Some other approaches, like “Show me your schematic—I can’t debug without a clear schematic of what you are trying to build,” were probably more effective—there were a couple of students who kept trying to build without a clear schematic and being unable to debug the resulting mess.  I probably walked away from them 3 or 4 times during the quarter, telling them I’d help once they had proper schematics to debug from.

It might be better for me to go through a checklist with the students—for example, having them check that each component has the right number of connections and check the breadboard against the schematic to see if the wiring is the same.  Occasionally I’d still have to step in to correct a misunderstanding (particularly at the beginning when some students don’t understand how the holes of the breadboard are connected together underneath and put components in sideways), but by stepping them through a process I think I could eventually get more of them debugging on their own.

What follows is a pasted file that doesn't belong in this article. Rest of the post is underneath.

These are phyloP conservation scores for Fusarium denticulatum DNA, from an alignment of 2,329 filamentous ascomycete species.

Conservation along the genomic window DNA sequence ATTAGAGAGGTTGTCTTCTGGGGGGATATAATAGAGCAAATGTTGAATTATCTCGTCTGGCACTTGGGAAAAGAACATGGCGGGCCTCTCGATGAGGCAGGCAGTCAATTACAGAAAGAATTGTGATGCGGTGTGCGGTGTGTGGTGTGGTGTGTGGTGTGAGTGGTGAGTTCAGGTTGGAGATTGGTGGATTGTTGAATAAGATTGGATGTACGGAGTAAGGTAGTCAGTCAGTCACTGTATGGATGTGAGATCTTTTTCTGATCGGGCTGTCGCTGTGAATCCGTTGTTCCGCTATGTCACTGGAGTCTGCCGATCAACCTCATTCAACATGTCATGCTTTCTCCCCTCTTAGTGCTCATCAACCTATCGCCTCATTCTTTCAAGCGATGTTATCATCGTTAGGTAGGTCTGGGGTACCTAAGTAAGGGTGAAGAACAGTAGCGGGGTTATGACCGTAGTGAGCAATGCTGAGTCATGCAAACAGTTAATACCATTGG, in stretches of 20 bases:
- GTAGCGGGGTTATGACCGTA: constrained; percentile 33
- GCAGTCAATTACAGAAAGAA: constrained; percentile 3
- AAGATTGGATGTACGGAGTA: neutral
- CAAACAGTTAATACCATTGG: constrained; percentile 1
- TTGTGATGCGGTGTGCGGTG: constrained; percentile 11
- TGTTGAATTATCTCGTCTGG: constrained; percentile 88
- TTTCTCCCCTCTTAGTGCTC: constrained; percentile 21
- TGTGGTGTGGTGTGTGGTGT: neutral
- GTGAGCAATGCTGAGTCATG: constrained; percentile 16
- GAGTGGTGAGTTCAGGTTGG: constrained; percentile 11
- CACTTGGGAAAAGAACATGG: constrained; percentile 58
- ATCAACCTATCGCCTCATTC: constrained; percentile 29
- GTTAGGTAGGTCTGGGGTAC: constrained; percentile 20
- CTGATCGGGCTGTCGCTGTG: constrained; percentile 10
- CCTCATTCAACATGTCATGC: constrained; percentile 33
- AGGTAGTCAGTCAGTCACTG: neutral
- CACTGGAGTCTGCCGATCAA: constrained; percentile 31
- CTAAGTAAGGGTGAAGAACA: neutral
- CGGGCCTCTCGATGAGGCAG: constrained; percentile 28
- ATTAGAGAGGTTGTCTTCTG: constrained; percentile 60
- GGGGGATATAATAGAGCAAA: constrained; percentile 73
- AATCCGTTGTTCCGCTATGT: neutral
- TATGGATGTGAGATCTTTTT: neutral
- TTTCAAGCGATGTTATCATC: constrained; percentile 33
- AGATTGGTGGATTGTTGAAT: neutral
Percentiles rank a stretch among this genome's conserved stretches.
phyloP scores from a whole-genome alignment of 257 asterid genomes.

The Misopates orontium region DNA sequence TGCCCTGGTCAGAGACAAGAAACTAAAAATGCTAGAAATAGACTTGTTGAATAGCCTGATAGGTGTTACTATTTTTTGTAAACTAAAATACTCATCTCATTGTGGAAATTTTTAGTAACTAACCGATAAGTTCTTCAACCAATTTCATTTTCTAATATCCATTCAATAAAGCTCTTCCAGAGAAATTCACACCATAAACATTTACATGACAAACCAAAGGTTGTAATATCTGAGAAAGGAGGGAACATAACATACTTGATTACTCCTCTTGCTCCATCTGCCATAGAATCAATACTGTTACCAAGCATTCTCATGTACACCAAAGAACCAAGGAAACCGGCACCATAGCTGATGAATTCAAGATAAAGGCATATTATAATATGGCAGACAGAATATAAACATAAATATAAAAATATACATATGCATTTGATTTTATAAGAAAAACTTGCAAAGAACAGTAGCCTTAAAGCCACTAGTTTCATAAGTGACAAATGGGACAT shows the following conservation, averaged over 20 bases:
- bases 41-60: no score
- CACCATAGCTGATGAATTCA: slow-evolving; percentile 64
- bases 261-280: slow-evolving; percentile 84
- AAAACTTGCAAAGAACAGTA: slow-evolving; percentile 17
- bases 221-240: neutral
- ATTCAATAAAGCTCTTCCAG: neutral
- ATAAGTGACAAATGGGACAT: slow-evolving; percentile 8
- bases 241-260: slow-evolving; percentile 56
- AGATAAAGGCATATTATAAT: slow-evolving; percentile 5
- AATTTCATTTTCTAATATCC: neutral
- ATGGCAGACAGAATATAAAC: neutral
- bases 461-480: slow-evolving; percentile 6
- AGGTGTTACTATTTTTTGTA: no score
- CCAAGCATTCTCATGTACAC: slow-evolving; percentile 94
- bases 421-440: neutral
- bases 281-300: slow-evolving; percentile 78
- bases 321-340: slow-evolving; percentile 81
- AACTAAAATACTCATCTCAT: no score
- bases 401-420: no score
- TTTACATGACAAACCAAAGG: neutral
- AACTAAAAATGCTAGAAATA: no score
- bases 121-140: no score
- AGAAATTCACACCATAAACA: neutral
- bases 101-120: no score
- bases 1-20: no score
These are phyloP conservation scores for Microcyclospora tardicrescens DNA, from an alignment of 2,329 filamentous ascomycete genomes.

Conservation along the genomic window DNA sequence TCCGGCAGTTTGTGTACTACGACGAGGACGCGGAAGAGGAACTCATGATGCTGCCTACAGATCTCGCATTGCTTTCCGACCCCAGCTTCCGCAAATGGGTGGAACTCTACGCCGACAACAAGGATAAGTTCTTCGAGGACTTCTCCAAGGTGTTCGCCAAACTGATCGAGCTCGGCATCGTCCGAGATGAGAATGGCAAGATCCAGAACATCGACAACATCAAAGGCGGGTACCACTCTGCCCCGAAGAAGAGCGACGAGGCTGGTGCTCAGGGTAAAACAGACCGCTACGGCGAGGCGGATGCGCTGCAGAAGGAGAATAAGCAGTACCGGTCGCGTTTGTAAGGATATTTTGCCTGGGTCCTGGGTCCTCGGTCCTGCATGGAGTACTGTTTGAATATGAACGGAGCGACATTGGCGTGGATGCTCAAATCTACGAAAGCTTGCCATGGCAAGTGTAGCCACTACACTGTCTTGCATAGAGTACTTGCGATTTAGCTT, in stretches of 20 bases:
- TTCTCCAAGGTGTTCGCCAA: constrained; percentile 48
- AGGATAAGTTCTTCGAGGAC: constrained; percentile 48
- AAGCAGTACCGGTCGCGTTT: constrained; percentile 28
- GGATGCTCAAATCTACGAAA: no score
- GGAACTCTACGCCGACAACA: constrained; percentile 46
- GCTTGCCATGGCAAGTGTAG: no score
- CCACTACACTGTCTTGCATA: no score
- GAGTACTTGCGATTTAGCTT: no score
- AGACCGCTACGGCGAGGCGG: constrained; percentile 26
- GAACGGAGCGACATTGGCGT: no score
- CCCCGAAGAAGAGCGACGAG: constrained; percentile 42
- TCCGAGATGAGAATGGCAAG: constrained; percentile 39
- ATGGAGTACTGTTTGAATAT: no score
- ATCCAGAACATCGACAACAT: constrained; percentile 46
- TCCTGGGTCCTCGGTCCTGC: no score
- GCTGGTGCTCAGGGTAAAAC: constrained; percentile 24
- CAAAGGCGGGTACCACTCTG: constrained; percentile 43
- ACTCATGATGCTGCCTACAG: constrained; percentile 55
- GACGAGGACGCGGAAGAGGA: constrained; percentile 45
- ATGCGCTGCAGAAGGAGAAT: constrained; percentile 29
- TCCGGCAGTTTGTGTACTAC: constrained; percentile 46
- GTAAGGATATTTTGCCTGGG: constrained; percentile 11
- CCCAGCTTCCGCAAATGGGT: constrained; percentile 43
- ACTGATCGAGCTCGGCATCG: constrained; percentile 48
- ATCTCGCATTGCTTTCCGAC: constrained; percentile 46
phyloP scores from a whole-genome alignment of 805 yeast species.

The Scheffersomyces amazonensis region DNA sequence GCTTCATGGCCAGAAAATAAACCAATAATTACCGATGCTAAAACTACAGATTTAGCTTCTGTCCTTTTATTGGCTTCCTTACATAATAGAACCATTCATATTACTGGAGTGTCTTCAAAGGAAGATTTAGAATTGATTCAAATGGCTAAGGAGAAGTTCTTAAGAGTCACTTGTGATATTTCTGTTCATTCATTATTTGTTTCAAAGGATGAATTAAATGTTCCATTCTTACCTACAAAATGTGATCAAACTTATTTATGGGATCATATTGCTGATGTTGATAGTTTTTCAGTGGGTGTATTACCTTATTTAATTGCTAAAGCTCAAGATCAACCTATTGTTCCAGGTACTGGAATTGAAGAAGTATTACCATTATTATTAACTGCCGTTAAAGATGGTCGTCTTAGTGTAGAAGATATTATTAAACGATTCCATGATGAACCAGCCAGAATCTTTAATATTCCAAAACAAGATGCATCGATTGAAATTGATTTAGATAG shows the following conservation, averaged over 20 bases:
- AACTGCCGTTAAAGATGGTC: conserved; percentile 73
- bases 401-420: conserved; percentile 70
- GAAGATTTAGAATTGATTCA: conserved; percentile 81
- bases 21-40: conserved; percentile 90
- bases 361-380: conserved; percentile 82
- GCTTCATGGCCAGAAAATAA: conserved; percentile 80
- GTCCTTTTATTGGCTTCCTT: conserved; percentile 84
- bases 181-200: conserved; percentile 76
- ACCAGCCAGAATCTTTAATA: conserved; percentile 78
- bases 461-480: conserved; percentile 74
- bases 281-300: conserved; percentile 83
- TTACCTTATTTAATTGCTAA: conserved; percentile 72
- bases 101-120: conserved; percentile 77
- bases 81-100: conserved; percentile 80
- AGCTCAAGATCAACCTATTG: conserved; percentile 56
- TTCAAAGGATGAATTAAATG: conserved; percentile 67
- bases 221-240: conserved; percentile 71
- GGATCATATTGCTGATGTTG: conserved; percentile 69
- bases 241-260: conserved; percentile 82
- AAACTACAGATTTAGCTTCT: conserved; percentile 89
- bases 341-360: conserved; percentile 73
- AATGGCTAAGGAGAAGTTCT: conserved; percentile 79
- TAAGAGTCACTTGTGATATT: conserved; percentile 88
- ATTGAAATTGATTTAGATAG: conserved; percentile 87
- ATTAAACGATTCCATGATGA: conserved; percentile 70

After all, the point of the programming assignments and labs to teach students how to debug, not just to get them to produce working programs or circuits.  It is much harder to teach a student how to debug than to demonstrate debugging—I’m still working on better ways to do that.  I think that what I did in the circuits course worked for some students (they were debugging pretty independently by the end of the quarter), but others were still relying too much on help even at the end of the quarter.

A big chunk of learning how to teach is figuring out how to withdraw the initial support without students failing.  Suddenly yanking it out from under them will make many collapse, but being too slow to remove support will leave them still leaning on the crutch when they should be running on their own.

2012 May 11

Repeated failure is not a goal

Filed under: Uncategorized — gasstationwithoutpumps @ 22:42